Innovation is the heartbeat of OECD economies. Without it firms cannot introduce new products, services and processes. They find it hard, if not impossible, to gain market share, reduce costs or increase profits. In effect, if the pulse of innovation is missing, firms quite simply die.
In the past, larger firms and corporations may have had the muscle to insulate themselves from change, holding off innovation and living off successful product lines for many years. But in today's globally competitive environment, no firm, large or small, can survive without innovating. In all sectors of the economy, firms need innovation to grow and to stay ahead in the market. It helps producers to satisfy diverse and fast changing consumer demands, and enables improvements in health, communications and the quality of life generally. In other words, innovation is the driving force of progress.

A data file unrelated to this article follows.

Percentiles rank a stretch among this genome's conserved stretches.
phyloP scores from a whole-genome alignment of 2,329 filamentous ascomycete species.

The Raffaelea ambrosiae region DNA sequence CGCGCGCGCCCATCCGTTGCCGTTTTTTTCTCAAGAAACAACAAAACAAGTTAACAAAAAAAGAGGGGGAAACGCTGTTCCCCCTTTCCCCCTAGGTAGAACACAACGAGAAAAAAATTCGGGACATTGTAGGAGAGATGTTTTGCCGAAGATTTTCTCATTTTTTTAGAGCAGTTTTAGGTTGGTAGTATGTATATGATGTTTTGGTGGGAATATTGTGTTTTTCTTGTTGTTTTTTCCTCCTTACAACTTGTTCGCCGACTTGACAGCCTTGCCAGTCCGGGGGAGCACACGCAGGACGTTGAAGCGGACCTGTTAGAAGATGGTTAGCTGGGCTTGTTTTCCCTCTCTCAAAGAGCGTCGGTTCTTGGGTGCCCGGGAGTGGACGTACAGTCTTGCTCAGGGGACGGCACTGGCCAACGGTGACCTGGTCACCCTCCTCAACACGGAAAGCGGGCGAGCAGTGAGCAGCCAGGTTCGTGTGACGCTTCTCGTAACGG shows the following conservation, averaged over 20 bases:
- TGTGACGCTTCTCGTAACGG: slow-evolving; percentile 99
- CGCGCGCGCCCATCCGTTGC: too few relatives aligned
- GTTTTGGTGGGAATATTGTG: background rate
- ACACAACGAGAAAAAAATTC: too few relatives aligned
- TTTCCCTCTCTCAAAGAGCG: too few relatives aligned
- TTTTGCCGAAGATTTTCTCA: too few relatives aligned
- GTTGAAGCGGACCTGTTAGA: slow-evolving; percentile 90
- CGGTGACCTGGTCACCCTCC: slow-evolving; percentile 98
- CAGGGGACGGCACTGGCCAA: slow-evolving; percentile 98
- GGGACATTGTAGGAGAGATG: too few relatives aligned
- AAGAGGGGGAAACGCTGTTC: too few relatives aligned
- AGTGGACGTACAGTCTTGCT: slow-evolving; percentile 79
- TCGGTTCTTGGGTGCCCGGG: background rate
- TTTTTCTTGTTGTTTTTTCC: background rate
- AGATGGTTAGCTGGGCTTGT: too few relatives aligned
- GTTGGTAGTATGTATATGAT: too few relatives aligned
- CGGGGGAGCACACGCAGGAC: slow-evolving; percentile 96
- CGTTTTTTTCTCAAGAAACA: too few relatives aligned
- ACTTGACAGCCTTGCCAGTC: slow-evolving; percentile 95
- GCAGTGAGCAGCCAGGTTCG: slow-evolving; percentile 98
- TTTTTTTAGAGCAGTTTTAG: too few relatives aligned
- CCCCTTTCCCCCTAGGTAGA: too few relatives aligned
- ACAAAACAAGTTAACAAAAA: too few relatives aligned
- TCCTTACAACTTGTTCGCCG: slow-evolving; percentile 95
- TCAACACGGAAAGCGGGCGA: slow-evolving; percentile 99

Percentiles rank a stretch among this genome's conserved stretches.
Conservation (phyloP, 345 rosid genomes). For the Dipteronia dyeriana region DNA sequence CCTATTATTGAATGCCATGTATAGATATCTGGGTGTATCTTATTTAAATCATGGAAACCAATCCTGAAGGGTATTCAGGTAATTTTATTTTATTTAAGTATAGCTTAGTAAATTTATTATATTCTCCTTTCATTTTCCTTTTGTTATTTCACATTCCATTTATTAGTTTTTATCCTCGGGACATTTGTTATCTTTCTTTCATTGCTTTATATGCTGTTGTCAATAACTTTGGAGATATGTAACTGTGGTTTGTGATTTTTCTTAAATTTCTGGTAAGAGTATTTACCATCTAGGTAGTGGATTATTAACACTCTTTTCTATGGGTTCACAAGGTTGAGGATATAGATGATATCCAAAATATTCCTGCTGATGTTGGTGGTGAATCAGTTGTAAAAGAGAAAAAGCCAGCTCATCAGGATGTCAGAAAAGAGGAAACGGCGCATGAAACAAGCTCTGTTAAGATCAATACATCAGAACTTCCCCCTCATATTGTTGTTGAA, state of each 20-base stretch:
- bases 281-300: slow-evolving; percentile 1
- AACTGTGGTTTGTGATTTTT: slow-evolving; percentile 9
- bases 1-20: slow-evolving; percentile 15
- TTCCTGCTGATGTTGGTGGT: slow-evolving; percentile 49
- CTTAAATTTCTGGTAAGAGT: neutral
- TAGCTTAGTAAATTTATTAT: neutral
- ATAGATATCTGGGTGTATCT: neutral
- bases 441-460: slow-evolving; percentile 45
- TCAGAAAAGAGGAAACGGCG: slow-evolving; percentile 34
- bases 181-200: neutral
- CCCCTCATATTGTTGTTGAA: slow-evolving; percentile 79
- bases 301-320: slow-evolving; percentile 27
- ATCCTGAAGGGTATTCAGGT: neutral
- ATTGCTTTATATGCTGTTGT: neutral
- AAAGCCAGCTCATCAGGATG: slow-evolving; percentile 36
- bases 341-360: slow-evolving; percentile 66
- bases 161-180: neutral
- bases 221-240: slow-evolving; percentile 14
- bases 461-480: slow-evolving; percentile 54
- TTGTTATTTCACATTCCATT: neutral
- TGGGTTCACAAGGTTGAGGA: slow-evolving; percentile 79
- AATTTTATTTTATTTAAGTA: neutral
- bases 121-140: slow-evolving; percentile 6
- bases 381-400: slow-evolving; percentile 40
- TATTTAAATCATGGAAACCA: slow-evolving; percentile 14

Innovation is costly. In 1996 OECD business expenditure on research and development (R&D) topped US$300 billion. Large manufacturing and service firms such as Ford, Siemens, IBM and Microsoft spend billions of dollars a year on R&D. And R&D expenditure is only part of the total cost of innovation. In manufacturing, R&D amounts to between a third and half of all business expenditure on innovation. But in services, R&D is often less than a third of the total cost of innovation. Large complementary investments in equipment, training, licences, marketing and organisational change are needed to make innovation work.
The innovation process has changed markedly over the past years. Firms innovate more rapidly, due to globalisation, stronger competition, the growing impact of information and communications technology, and the high pace of scientific and technological change. This is leading to more effective business R&D, but is squeezing out private investment in long-term applied research. Surveys for the United States suggest that firms' average R&D cycle has fallen from 18 months in 1993 to only 10 months in 1998.
The paradox of innovation is that while it is driven by competition, it can not flourish without co-operation, sometimes even between competing firms. The costs, complexity and risks of innovation are high and no firm, no matter how large, can find all the knowledge and information it needs in-house or even within the boundaries of its own country.